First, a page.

However, the Bangladesh report blamed the Rohingya issue for certain human rights problems at home.

Dhaka pledged to continue to host the “forcibly displaced Myanmar nationals” until they voluntarily return to their homeland in safety, security and dignity.

The Bangladesh report made at least eight future pledges including further strengthening “national institutions that promote human rights, democracy, good governance and rule of law”.

‘Dhaka fails to respond to UN concerns’

According to Human Rights Watch, the Bangladesh delegation to the United Nation’s ‘Universal Periodic Review (UPR)’ in Geneva on 14 May, failed to respond to pressing human rights concerns in the country.

The New York-based rights group insisted that the Bangladesh government should use the UPR at the UN Human Rights Council as a “time for reflection, not self-congratulation”.

Instead, HRW said, the law minister, Anisul Huq, speaking for the government, highlighted only what their administration considered to be positive steps.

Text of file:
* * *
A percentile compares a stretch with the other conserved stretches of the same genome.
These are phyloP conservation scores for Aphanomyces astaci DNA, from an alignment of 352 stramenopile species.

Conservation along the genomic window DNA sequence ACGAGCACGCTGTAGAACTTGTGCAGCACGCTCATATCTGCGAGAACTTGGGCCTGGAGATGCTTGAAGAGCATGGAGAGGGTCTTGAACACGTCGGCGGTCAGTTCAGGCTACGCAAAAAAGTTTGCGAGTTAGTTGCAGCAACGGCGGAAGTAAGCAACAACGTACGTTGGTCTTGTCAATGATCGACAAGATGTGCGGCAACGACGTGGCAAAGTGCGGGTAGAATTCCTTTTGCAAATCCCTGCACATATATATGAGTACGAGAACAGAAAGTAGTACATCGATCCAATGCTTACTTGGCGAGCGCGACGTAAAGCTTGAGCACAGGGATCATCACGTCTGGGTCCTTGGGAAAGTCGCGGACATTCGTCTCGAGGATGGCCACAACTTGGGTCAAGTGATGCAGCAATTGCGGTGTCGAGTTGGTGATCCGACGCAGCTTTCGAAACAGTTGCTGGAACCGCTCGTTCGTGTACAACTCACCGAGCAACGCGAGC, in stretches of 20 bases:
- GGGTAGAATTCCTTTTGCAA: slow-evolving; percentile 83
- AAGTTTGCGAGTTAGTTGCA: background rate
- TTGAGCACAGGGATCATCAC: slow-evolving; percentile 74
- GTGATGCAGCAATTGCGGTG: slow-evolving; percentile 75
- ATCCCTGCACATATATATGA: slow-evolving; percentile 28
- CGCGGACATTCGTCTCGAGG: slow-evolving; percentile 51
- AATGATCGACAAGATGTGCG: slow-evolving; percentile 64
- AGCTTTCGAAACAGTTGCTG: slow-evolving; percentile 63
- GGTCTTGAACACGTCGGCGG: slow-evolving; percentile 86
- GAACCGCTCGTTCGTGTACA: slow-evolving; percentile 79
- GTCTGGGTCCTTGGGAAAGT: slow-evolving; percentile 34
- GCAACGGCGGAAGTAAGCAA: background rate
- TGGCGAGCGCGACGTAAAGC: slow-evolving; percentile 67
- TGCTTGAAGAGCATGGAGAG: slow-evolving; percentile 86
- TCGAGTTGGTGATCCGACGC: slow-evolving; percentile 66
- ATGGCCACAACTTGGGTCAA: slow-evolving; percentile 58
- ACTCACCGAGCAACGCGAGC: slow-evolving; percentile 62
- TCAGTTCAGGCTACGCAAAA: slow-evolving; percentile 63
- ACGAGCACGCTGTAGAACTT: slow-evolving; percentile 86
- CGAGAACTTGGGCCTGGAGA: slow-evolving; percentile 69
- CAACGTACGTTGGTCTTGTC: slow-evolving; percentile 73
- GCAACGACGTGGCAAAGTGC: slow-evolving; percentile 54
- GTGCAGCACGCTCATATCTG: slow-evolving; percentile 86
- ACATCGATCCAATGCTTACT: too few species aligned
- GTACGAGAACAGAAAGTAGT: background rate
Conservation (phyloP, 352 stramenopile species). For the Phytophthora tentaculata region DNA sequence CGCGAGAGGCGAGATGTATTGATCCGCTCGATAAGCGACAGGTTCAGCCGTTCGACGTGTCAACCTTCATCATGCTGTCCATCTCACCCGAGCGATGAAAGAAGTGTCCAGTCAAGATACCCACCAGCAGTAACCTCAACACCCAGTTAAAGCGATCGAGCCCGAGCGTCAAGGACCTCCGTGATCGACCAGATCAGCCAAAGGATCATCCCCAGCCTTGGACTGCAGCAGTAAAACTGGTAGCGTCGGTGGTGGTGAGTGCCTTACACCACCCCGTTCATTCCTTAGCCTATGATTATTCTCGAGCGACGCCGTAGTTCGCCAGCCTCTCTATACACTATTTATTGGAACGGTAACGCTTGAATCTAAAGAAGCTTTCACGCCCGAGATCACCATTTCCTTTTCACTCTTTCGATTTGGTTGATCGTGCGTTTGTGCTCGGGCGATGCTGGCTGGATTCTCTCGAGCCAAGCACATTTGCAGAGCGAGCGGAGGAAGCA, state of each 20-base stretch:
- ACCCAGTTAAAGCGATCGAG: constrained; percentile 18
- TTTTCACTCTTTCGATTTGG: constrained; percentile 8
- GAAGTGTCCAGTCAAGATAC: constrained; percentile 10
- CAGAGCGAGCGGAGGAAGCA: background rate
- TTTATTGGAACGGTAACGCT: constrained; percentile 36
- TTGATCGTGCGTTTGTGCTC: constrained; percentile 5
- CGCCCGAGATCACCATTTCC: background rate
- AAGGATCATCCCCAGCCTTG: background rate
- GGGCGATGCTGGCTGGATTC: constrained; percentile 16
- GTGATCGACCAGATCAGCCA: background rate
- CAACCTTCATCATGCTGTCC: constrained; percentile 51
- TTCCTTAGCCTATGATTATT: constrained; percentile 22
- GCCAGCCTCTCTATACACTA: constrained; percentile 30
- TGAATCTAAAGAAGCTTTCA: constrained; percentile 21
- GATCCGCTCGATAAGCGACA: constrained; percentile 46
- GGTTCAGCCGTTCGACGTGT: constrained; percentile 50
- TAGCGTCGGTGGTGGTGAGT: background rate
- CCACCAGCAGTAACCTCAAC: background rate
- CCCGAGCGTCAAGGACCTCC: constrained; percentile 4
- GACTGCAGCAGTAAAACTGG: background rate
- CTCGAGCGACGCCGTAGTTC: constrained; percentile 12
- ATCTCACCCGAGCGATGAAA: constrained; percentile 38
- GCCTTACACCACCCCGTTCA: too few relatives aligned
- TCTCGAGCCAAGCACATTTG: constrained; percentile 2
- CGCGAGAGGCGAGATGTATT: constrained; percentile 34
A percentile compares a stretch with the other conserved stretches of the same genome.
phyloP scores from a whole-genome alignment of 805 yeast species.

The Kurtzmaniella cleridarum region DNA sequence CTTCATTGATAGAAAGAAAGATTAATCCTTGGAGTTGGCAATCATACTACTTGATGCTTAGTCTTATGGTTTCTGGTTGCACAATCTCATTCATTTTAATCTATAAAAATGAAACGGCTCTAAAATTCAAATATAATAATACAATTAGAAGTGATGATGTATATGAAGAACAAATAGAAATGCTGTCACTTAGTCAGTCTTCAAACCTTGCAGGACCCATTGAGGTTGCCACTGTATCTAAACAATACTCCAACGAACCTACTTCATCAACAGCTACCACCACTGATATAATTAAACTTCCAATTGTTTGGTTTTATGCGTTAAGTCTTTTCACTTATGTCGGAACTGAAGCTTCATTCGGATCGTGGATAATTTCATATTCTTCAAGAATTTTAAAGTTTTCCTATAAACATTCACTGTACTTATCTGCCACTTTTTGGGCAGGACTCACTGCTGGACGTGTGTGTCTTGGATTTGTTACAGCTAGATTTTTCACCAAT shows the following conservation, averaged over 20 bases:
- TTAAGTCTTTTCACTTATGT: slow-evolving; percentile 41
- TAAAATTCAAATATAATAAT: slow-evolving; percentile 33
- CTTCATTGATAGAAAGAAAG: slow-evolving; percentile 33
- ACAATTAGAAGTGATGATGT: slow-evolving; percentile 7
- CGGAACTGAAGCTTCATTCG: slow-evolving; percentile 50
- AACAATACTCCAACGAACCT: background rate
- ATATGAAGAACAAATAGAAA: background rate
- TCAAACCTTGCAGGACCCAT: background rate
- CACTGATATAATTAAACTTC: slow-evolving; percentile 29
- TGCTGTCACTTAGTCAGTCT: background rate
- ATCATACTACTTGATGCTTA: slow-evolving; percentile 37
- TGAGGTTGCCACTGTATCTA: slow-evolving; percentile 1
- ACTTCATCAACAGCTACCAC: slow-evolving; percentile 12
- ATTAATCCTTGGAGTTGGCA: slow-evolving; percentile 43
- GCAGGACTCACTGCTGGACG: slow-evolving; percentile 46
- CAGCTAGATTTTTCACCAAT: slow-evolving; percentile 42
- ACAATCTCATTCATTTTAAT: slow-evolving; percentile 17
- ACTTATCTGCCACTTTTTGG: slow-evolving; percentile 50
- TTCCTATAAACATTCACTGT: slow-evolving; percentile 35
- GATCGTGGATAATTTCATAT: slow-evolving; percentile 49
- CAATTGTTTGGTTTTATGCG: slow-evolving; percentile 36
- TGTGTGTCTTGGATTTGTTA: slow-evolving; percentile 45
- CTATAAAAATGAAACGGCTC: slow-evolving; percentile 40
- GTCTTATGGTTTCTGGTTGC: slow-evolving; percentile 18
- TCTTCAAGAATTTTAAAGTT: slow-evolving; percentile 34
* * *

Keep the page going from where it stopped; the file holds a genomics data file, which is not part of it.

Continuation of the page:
The minister had just glossed over concerns about critical issues such as enforced disappearances, secret and arbitrary detention, extrajudicial killings, and a crackdown on freedom of speech and association, HRW said in report “ Bangladesh: Skirting the Issues at the UN” issued on Wednesday.

It recommended that Bangladesh should show its commitment to human rights by giving full consideration to recommendations from other countries and accepting those that would significantly improve its compliance with international human rights standards.

“Bangladesh needs to stop ignoring and start addressing serious human rights violations, such as when its security forces engage in enforced disappearances, killings, torture, and arbitrary arrests, many of them politically motivated,” said HRW Asia director Brad Adams.

The report, however, mentioned that a number of member countries rightly praised the government’s willingness to open the Bangladesh border and provide aid to hundreds of thousands of Rohingya fleeing atrocities by the Myanmar military.